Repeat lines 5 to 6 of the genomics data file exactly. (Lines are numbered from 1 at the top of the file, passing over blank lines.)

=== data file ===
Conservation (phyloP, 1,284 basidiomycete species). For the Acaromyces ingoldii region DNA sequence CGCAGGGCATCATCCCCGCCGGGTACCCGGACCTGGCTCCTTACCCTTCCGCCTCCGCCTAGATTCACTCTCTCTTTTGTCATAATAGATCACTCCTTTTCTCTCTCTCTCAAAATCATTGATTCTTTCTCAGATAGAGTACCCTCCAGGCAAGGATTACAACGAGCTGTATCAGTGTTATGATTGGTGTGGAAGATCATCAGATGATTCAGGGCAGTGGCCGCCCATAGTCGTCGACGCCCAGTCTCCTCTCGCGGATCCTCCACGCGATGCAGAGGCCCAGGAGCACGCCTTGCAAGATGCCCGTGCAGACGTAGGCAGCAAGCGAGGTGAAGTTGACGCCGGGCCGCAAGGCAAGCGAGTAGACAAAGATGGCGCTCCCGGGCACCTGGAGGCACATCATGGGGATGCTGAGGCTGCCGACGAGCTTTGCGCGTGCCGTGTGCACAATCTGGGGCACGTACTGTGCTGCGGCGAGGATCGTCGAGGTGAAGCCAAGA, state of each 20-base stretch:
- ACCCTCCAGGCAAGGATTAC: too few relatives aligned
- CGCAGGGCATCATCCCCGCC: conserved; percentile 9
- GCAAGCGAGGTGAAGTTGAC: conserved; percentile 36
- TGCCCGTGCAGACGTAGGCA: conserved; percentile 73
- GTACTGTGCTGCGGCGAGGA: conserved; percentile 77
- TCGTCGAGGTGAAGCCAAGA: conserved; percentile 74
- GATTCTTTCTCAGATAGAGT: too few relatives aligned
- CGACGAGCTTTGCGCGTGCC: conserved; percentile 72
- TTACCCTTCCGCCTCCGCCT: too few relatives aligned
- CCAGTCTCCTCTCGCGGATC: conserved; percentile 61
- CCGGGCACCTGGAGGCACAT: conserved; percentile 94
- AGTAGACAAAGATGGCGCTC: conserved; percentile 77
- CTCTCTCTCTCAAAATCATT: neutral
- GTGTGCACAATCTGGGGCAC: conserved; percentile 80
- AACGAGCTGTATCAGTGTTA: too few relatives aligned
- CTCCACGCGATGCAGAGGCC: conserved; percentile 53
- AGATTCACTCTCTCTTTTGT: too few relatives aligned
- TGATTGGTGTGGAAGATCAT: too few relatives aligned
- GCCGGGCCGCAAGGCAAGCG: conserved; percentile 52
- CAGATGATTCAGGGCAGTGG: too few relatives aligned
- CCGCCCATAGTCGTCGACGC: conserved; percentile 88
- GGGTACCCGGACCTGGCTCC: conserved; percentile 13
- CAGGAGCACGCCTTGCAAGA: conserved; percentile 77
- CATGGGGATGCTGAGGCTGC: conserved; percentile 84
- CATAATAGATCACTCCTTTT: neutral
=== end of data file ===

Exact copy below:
- TGCCCGTGCAGACGTAGGCA: conserved; percentile 73
- GTACTGTGCTGCGGCGAGGA: conserved; percentile 77